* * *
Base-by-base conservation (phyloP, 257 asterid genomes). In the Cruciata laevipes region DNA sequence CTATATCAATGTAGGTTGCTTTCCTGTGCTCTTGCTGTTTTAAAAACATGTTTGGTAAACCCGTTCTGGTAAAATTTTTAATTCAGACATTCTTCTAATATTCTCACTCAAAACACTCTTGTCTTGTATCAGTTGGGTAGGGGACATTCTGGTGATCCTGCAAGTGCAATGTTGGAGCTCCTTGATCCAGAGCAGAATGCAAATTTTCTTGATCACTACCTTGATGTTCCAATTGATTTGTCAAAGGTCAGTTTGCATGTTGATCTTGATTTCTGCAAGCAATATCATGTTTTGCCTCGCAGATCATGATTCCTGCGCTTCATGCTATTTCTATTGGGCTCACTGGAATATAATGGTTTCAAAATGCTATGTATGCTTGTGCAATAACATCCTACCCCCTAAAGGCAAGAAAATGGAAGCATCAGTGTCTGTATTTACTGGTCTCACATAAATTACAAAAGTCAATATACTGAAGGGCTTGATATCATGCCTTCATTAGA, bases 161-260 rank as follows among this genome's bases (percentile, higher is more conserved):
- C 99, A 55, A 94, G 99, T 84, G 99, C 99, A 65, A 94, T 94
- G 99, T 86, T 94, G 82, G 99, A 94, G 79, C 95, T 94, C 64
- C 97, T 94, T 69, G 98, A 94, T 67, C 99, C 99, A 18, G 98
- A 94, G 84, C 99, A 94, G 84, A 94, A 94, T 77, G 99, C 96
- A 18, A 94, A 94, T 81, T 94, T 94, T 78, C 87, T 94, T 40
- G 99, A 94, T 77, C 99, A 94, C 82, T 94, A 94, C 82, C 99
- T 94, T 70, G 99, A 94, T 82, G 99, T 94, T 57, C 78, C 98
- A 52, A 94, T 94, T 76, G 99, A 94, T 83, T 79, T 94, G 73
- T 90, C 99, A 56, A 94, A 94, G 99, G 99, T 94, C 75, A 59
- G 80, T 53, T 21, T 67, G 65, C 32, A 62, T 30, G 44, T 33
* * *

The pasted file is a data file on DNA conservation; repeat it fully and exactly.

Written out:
Base-by-base conservation (phyloP, 257 asterid genomes). In the Cruciata laevipes region DNA sequence CTATATCAATGTAGGTTGCTTTCCTGTGCTCTTGCTGTTTTAAAAACATGTTTGGTAAACCCGTTCTGGTAAAATTTTTAATTCAGACATTCTTCTAATATTCTCACTCAAAACACTCTTGTCTTGTATCAGTTGGGTAGGGGACATTCTGGTGATCCTGCAAGTGCAATGTTGGAGCTCCTTGATCCAGAGCAGAATGCAAATTTTCTTGATCACTACCTTGATGTTCCAATTGATTTGTCAAAGGTCAGTTTGCATGTTGATCTTGATTTCTGCAAGCAATATCATGTTTTGCCTCGCAGATCATGATTCCTGCGCTTCATGCTATTTCTATTGGGCTCACTGGAATATAATGGTTTCAAAATGCTATGTATGCTTGTGCAATAACATCCTACCCCCTAAAGGCAAGAAAATGGAAGCATCAGTGTCTGTATTTACTGGTCTCACATAAATTACAAAAGTCAATATACTGAAGGGCTTGATATCATGCCTTCATTAGA, bases 161-260 rank as follows among this genome's bases (percentile, higher is more conserved):
- C 99, A 55, A 94, G 99, T 84, G 99, C 99, A 65, A 94, T 94
- G 99, T 86, T 94, G 82, G 99, A 94, G 79, C 95, T 94, C 64
- C 97, T 94, T 69, G 98, A 94, T 67, C 99, C 99, A 18, G 98
- A 94, G 84, C 99, A 94, G 84, A 94, A 94, T 77, G 99, C 96
- A 18, A 94, A 94, T 81, T 94, T 94, T 78, C 87, T 94, T 40
- G 99, A 94, T 77, C 99, A 94, C 82, T 94, A 94, C 82, C 99
- T 94, T 70, G 99, A 94, T 82, G 99, T 94, T 57, C 78, C 98
- A 52, A 94, T 94, T 76, G 99, A 94, T 83, T 79, T 94, G 73
- T 90, C 99, A 56, A 94, A 94, G 99, G 99, T 94, C 75, A 59
- G 80, T 53, T 21, T 67, G 65, C 32, A 62, T 30, G 44, T 33